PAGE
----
Marvin loved music and it was a central part of his life. He grew up as a piano prodigy, but especially as a “thinker” about music. He understood music’s great pull on our emotions, and this made him curious, even suspicious. (He once asked me: “What right does Schumann have to order us around?”)…
One of my most powerful memories of Marvin is from a birthday party of mine that Marvin attended two years ago when his health was just starting to fail. It was one of those big birthdays, so our 18th century wooden barn just outside of Boston was filled with friends and family, and there was much hubbub.
About halfway through the gathering, Marvin asked if he could play me something and I said of course; the whole group crammed into the smaller part of my barn, where my keyboard is located. Unlike his usual improvisations, which often took place in parallel with multiple other activities, this one silenced the room and kept us riveted for 20 minutes or so.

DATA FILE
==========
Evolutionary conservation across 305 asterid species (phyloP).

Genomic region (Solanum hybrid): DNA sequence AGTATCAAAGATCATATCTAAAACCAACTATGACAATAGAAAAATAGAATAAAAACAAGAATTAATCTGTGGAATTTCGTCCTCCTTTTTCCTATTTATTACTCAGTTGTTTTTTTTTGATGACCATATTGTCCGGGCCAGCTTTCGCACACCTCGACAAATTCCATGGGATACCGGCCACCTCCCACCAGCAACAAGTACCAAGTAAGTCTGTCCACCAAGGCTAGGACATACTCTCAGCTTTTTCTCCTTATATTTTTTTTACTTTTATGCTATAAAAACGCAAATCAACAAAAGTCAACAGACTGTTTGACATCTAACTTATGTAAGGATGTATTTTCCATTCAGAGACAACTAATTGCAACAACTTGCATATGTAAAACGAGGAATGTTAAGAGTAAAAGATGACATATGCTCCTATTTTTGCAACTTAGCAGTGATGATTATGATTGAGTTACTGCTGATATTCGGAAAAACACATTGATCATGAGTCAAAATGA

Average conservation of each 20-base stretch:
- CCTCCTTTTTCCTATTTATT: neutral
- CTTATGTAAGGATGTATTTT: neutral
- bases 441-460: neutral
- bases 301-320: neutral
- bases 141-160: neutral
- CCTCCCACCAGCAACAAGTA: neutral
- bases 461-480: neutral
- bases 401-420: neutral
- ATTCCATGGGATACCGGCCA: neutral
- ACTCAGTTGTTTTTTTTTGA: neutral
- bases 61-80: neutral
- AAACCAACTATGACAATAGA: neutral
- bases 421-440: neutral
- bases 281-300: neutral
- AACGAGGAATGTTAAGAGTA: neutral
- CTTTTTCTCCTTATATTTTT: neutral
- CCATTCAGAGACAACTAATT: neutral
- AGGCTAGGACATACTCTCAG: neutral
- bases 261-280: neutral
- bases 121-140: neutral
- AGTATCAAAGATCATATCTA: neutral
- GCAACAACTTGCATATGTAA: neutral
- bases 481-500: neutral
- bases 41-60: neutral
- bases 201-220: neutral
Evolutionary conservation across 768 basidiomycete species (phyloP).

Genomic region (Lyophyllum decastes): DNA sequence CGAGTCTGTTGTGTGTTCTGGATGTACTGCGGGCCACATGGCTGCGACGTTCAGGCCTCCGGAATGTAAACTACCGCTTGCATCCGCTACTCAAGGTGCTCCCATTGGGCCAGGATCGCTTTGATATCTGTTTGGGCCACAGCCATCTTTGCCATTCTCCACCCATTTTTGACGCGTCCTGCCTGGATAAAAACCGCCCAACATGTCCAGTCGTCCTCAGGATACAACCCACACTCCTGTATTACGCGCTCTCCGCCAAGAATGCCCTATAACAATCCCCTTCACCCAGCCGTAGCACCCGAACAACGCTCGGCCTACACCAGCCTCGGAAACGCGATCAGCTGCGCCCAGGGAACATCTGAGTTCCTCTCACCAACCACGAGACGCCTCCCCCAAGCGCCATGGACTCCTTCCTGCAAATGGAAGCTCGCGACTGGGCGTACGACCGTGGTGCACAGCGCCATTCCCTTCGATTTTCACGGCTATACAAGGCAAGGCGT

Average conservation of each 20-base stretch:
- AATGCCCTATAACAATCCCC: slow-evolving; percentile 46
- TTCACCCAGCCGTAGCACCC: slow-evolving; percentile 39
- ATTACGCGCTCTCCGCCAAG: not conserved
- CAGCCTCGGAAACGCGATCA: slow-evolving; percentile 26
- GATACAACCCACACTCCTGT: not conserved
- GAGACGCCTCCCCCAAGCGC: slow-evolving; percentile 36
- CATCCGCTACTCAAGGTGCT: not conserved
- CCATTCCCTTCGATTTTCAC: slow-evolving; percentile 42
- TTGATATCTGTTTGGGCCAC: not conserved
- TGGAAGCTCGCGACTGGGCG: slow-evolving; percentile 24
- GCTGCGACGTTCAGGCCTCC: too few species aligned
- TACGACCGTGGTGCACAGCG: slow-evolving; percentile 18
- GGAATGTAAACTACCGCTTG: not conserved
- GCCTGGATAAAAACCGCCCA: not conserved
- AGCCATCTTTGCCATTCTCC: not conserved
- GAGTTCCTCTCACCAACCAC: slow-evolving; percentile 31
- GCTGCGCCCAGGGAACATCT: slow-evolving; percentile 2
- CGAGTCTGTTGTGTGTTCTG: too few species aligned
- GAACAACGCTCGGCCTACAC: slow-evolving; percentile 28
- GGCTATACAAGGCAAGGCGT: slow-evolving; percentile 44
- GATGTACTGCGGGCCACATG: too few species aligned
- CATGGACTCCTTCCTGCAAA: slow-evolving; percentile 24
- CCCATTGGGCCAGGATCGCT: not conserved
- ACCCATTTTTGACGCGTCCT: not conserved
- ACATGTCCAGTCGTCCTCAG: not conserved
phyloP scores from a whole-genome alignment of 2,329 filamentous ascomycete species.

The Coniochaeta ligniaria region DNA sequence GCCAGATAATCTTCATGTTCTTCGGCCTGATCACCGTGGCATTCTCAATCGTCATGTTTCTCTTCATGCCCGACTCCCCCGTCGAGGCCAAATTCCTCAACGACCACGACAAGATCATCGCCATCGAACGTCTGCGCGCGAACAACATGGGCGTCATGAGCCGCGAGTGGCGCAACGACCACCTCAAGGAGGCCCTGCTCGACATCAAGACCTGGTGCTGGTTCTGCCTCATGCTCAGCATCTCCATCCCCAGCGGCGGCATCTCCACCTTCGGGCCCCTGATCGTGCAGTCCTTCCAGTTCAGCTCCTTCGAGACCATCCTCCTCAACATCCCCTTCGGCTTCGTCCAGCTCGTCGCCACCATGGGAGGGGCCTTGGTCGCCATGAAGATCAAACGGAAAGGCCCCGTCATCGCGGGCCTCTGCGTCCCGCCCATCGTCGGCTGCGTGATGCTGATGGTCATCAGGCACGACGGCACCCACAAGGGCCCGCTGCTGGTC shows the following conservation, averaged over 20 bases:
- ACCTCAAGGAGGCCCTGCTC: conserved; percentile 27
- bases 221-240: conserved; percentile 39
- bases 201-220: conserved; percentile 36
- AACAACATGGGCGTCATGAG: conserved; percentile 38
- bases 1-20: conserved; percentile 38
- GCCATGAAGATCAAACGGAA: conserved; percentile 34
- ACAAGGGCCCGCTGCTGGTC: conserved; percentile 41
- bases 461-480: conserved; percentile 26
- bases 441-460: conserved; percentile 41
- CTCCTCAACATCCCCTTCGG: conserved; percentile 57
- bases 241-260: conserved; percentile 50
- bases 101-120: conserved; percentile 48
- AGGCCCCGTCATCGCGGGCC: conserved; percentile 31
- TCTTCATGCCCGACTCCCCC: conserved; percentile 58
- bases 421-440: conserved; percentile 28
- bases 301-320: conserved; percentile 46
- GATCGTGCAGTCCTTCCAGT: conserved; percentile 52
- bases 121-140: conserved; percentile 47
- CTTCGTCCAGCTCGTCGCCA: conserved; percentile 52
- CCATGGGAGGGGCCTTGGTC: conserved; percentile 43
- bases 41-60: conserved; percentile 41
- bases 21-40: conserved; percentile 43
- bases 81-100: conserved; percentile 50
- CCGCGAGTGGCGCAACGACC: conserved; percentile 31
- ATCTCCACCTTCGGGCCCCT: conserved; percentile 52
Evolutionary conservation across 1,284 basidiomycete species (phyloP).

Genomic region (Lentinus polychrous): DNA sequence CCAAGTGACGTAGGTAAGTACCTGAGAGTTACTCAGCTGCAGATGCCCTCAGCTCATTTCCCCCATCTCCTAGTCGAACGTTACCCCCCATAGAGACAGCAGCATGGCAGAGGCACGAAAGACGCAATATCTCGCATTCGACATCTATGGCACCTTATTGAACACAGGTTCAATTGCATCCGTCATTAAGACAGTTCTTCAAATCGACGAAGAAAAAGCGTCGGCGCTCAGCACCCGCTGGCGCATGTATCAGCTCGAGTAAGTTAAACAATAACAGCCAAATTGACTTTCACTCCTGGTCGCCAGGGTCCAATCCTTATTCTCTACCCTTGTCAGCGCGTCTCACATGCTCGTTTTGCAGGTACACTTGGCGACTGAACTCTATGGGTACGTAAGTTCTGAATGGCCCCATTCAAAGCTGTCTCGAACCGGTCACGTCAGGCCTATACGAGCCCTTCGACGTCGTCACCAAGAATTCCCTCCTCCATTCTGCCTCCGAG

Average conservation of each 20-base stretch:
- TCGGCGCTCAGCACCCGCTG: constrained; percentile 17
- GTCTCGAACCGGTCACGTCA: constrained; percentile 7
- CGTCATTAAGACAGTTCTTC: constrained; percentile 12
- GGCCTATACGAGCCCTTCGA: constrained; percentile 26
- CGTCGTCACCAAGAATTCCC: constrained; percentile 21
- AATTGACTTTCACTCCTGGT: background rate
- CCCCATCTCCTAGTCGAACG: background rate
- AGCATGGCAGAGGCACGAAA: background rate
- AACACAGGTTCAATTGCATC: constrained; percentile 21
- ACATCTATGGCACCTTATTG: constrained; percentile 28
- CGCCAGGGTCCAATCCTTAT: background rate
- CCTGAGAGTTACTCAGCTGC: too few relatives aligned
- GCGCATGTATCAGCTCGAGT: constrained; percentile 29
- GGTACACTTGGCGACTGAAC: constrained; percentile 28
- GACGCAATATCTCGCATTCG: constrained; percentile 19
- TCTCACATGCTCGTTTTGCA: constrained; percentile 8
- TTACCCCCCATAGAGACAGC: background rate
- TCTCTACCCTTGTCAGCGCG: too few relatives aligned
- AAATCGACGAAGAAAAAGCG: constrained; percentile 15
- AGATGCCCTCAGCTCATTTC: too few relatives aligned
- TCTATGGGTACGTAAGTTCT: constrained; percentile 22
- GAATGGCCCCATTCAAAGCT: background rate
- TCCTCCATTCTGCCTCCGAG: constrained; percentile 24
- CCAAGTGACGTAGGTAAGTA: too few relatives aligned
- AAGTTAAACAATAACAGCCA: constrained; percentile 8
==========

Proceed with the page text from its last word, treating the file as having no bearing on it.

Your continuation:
Marvin started out in a musical world that conjured Beethoven’s late piano sonatas, especially the slow, fugal movements, then built harmonically and motivically into something original, powerful, and surprising at every turn.
When Marvin finished, we all knew that we had heard something very special, full of joyful, inventive spontaneity but also—I suspect—having been carefully planned by Marvin ahead of time to produce the coherent, probing, moving result.Improvisation and composition, emotion and thinking, perfectly united. Beethoven could not have done it better… Read more.